Clare Myatt, somatic, coaching, somatic coaching, psychotherapy, embodied, Strozzi, London, addiction, highly sensitive person

“Oh, the comfort — the inexpressible comfort of feeling safe with a person — having neither to weigh thoughts nor measure words, but pouring them all right out, just as they are, chaff and grain together, certain that a faithful hand will take and sift them, keep what is worth keeping, and with the breath of kindness blow the rest away.” 

Dinah Maria Mulock Craik, poet and novelist (26 Apr 1826-1887) 

A client shared this quote with me recently. Someone who bravely shows up week after week to reveal a little more of what gets in the way, and what they might do differently to realise their aspirations. Each time I am reminded of the unfathomable role we therapists and therapeutic-coaches play. How do we provide the level of safety for someone to bring their deepest, darkest thoughts and feelings, inviting them to be shared in the glaring light of day? 

My ability to listen and create safety has certainly deepened over time. Natural empathy and curiosity sustained me early on; adopting a somatic approach significantly shifted how I showed up in the room soon thereafter. And now I’m expanding my capacity with Focusing skills. Most days I’m like a fish unable to see the water it’s swimming in, there’s a transparency to the “how” of being deeply present, but I’ve promised various people enquiring that I’d do my best to tease out the key skills. 

(1)   Presence – easier said than done, being fully present for another is a learned skill. It’s about setting everything else aside, the past, the future, desire to help, all for the sake of making room for what follows:

(2)   Unconditional positive regard – foundational to Carl Rogers’ work, a sense of non-judgmental acceptance for who’s in the room with me (especially the shameful parts they don’t like and prefer to keep hidden, in other words, their tender underbelly);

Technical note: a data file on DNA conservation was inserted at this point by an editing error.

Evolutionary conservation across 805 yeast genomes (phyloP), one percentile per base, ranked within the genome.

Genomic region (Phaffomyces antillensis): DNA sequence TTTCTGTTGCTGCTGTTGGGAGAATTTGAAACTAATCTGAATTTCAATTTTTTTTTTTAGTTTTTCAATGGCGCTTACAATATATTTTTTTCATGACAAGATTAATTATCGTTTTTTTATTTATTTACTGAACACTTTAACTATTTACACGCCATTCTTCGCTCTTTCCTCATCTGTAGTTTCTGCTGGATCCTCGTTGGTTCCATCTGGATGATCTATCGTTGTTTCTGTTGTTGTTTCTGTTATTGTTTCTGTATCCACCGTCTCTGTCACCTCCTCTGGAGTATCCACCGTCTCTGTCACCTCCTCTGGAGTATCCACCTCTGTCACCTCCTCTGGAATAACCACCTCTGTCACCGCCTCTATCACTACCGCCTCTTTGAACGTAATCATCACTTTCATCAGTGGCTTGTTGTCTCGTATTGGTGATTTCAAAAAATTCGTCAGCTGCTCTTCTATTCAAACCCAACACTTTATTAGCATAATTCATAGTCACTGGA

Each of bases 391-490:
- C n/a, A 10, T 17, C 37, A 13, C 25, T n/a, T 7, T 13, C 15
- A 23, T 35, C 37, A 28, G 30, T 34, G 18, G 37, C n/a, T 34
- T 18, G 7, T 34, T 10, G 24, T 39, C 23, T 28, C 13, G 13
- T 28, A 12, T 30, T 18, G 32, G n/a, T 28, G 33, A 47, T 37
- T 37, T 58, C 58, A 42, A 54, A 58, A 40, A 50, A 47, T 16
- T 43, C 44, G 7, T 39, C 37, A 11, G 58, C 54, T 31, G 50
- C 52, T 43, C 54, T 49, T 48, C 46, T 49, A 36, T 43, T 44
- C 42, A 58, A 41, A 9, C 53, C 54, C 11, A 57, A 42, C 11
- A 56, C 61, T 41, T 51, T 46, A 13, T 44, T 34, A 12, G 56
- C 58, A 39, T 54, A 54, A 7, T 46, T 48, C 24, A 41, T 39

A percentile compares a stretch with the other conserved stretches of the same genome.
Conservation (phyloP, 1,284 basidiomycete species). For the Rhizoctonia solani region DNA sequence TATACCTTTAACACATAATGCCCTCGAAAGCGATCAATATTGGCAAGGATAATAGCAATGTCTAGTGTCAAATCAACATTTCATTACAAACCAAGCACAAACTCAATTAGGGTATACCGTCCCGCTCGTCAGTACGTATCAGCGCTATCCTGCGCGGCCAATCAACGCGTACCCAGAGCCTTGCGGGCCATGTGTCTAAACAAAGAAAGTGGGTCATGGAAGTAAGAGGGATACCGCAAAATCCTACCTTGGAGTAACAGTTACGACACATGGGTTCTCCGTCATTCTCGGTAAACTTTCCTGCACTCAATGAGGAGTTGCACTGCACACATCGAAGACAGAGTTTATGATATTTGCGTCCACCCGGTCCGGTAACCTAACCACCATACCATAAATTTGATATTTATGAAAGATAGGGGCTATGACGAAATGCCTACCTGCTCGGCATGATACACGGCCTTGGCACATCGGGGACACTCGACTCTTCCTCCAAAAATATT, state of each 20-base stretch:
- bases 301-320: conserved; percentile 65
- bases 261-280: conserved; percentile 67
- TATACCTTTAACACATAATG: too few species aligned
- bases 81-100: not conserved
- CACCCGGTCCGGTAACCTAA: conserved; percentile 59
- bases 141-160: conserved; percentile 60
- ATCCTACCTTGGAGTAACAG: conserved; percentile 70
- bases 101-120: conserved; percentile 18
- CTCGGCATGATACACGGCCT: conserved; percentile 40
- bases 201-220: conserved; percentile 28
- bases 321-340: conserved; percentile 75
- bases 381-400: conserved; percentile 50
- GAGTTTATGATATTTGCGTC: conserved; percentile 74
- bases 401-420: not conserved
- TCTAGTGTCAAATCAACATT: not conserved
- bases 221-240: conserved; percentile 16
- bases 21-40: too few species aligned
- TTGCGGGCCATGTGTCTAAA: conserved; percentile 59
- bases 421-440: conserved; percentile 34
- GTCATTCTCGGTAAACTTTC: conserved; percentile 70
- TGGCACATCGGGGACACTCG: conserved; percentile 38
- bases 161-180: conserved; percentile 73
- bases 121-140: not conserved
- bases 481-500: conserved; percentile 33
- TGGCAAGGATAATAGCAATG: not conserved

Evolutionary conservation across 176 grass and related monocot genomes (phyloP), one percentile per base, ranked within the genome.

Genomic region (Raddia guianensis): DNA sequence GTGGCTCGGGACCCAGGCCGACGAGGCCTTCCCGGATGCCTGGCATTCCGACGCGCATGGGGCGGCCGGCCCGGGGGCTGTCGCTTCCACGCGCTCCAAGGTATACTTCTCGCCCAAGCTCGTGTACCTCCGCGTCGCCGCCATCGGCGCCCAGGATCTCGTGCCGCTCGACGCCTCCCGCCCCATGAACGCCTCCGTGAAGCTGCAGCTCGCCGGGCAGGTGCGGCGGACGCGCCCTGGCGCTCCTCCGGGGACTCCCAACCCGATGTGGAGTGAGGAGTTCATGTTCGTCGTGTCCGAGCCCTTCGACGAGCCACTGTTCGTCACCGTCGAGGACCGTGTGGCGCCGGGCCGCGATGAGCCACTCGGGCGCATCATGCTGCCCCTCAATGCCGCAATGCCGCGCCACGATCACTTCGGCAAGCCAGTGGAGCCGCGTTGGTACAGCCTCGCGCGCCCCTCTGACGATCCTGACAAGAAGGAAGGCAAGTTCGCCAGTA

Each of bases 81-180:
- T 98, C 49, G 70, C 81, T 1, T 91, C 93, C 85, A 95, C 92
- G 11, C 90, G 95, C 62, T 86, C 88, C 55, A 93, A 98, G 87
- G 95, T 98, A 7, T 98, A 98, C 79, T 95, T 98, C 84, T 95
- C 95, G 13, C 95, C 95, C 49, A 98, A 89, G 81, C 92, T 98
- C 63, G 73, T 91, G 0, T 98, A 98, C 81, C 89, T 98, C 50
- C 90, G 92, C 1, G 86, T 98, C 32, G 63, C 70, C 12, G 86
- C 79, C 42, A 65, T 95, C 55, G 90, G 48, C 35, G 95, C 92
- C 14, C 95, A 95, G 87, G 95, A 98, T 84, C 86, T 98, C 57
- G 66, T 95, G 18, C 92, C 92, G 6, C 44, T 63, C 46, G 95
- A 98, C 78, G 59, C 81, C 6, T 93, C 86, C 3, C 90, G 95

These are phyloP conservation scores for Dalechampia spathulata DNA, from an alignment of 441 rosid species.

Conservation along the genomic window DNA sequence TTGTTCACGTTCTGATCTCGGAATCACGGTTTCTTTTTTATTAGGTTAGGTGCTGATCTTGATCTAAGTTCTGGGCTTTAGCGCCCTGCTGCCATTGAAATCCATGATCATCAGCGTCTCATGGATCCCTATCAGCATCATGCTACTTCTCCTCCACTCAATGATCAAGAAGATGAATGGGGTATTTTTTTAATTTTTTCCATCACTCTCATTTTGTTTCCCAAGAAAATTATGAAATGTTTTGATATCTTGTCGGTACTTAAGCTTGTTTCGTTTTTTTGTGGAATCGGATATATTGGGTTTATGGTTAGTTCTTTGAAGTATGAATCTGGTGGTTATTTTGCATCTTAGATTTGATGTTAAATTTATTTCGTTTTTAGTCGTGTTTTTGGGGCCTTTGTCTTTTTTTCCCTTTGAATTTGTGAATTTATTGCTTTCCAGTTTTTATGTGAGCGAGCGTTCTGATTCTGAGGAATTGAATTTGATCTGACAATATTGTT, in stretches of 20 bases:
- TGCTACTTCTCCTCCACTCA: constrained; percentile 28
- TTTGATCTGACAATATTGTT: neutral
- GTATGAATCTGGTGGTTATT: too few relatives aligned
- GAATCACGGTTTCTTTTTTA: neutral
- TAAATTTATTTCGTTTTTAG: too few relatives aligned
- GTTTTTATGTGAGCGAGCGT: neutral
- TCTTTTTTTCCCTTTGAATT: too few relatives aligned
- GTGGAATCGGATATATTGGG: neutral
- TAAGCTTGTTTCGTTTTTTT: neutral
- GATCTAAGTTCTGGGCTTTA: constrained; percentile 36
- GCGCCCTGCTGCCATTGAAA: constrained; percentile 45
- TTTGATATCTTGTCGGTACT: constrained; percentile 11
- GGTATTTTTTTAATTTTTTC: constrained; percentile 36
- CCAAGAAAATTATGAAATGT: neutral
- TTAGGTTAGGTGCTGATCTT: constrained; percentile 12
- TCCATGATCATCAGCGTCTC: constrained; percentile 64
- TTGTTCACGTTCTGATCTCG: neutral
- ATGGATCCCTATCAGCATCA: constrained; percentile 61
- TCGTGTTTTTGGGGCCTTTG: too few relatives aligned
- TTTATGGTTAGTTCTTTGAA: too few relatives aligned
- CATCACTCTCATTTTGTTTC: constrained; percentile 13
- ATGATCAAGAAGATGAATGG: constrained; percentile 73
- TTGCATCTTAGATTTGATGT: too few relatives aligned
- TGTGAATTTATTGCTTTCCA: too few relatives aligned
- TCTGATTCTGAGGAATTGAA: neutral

(3)   Genuine empathy – different than sympathy, empathy was beautifully described by one of my teachers as having the ability to put my elbow in the bath water surrounding the client and feeling their experience;

(4)   Deep listening – refusing my own internal chatter, giving my undivided attention to the other’s presence, their words, their energetic shifts, their movements, the nuances and patterns in their stories;

(5)   Curiosity – authentic curiosity, which is somehow different than the kind of passing “I wonder what time it is?”, more akin to the keen attention we would give to something wonderful unfolding before us;

(6)   Wonder – a sense of wonder about the complexity of all I’m seeing, hearing, experiencing, intuiting;

(7)   Appreciation – allowing a sense of appreciation for my ability to do all this, appreciation for the client’s courage, and appreciation for everything unfolding in the room;

(8)   Something more – I hardly know what to call this unfathomable component. Some may call it spirituality, some may call it something greater than both of us, some may describe it as making room for divine intervention. For myself, I’m aware of being informed by a power greater than my own (which I tend to call Higher Power) which causes me to say and do things which I couldn’t have come up with on my own. Not magic, yet somehow magical.

If you’re curious to learn more about “how” to create this for your clients or other important people in your life, be in touch and let’s have a conversation. Email Clare here.

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